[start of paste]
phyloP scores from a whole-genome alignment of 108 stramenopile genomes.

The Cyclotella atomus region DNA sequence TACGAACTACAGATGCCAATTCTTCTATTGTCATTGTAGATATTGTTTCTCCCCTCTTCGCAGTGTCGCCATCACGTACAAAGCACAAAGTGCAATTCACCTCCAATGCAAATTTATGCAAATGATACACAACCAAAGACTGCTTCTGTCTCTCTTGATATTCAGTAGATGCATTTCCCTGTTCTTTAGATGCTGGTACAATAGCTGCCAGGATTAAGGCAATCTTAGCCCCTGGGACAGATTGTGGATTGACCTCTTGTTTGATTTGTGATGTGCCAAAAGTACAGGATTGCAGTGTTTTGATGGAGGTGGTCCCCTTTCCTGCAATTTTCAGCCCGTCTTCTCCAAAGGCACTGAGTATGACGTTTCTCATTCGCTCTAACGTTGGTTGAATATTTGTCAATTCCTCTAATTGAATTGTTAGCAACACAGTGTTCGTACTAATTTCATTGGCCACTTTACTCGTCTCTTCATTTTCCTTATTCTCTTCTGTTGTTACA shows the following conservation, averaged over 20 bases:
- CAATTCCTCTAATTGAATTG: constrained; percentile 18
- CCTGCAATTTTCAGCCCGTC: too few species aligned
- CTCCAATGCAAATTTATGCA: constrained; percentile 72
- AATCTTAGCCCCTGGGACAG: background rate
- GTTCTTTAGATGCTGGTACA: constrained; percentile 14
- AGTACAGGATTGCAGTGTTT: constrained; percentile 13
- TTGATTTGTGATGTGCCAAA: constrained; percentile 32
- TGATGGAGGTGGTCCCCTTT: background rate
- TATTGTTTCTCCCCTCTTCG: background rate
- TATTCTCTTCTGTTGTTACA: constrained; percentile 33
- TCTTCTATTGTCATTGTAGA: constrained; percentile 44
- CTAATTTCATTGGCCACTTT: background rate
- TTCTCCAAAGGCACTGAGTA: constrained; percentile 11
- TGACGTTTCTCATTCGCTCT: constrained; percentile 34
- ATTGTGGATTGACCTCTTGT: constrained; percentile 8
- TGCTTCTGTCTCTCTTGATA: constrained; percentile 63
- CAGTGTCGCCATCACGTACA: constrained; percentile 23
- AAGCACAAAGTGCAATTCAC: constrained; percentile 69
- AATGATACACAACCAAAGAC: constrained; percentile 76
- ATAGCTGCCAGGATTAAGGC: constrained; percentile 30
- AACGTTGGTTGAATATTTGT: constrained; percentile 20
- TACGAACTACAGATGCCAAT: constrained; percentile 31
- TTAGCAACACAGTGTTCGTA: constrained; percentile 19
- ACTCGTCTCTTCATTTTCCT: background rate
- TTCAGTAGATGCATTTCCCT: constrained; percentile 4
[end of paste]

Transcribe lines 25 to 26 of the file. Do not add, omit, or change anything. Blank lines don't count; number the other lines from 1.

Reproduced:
- TTAGCAACACAGTGTTCGTA: constrained; percentile 19
- ACTCGTCTCTTCATTTTCCT: background rate